Missions to Mars

Book your flight today.

 


 

Packing for Mars

By Mary Roach

 

Mary Roach, who has previously written about the "life" of a cadaver (in Stiff) and how scientists study sexual intercourse (in Bonk), gets the scoop on how space explorers come up with the answers to questions like "What happens to your body when it's trapped in a spacesuit for months?" The preparations for the next generation of space travel reveal how far we've come since Neil Armstrong first set foot on the lunar surface.

 

Mary Roach's Book Recommendations (for Reading on Mars)

 


 

The Martian

By Andy Weir

 

Stranded on Mars after a wind storm kills his crew, astronaut Mark Watney must use all of his knowledge and wherewithal to survive an unforgiving planet and impossible odds.  In pursuit of oxygen, fuel, protection from radiation, and a sense of purpose, Andy Weir's genrebending new foray into the paranormal is balanced with a realist, slice-of-modern life approach to scouring Big Red, and exploring the perimeters of our galaxy.

 


 

Geographies of Mars

By K. Maria D. Lane

 

Mars has long fascinated us, and inspired a sense of awe in late nineteenth century public upon the release of Mars, a landmark 1895 work of controversial astronomy from author Percival Lowell. As Adam Kirsch wrote in his BNR review of Geographies, a fascinating look at Lowell and his contemporaries' impressions of Mars, "these fantasies, Lane argues, have much to tell us about the way turn-of-the-century Americans and Europeans thought about space, knowledge, and power."

 

Review by Adam Kirsch

 


 

Red Mars

By Kim Stanley Robinson

 

In this, the kickoff to one of the most celebrated of science-fiction trilogies, Robinson provides an intoxicating vision of how we might settle and transform our planetary neighbor. A cast of intrepid colonists are swept up in a truly epic-scale adventure, with a dash of utopian dreaming balanced by the author's integration of deeply researched science about everything from how to thicken a world's atmosphere to new drugs and treatments for aging.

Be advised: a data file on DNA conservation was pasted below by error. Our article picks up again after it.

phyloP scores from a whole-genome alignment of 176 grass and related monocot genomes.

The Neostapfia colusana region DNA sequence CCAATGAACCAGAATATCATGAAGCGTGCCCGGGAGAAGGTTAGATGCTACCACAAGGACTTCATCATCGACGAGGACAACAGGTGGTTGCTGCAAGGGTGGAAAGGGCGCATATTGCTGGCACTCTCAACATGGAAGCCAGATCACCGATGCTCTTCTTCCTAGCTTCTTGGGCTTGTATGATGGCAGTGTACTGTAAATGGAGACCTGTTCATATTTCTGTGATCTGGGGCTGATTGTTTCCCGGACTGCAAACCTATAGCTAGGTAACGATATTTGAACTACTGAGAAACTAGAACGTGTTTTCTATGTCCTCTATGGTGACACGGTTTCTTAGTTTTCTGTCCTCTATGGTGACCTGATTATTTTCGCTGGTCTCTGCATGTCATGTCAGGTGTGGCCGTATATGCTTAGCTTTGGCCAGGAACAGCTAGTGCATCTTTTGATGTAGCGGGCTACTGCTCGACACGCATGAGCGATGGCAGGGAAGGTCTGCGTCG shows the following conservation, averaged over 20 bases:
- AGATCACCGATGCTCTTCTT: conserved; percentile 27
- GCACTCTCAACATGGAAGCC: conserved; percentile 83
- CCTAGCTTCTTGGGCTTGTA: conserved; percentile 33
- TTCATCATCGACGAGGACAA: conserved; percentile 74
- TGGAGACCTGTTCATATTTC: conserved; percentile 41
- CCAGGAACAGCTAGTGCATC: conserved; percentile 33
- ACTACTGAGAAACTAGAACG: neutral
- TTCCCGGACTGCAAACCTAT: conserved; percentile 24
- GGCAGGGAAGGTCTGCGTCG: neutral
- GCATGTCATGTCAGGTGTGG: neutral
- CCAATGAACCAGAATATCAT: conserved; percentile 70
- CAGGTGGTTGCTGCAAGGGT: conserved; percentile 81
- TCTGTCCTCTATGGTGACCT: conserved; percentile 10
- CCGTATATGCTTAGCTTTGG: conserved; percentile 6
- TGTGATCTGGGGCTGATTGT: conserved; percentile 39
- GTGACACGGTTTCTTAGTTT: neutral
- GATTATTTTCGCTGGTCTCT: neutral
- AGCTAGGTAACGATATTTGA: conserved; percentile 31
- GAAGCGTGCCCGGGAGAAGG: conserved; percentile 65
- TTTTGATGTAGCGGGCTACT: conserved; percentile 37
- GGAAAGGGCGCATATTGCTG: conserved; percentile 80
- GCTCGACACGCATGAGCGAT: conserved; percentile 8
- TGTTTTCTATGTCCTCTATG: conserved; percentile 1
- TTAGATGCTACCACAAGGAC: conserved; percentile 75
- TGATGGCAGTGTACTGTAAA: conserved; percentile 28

The Martian Tales Trilogy

By Edgar Rice Burroughs

 

One of the definitive works of science fiction, author Burroughs (famed creator of Tarzan and the Martian Tales protagonist John Carter) way back in 1913 rendered an iconic view of space travel and the potential creatures that ruled just outside of our own globe.  But "Burroughs's greatest stroke of genius," writes our own Michael Dirda, "albeit one based on contemporary speculation about Mars, lies in making Barsoom an old planet, a dying world, ravined with dried-up canals and dotted with the crumbling cities of earlier, forgotten cultures."  Burroughs' view is an aptly long view of the cosmos, in which the voyage into the antiquity of lost worlds carries as much wonder as space-age technology.

 

Review by Michael Dirda

April 21: " 'Pull' includes 'invitations to tea' at which one hears smiling reminders that a better life is available to people who stop talking about massacres..."

Donna Tartt's The Goldfinch is the winner of the 2014 Pulitzer Prize for Fiction. James Parker calls this Dickensian coming-of-age novel "an enveloping…

advertisement
Books, CDs, DVDs to know about now
Poems That Make Grown Men Cry

And women too.  Luminaries from Colin Firth to Nick Cave and Jonathan Franzen chose the poems that bring them to tears, and the result is a stunning collection of poignant verse from writers like Auden, Whitman, Bishop, Larkin, Neruda and many others.  Warning: choking-up hazard.

The King of Pain

Trapped beneath his entertainment system, reality TV mastermind Rick Salter reflects on his life and tries to piece together the events of the previous evening. Seth Kaufman’s romp is an outrageous meditation on pain and entertainment in a deranged world in which the two are often interchangeable.

The Good Inn

Frank Black, frontman for the Pixies, has written a transgressive historical fiction with shades of Thomas Pynchon (focused as it is on the history of explosives and cinematic pornography), all set in a hallucinatory Edwardian Europe.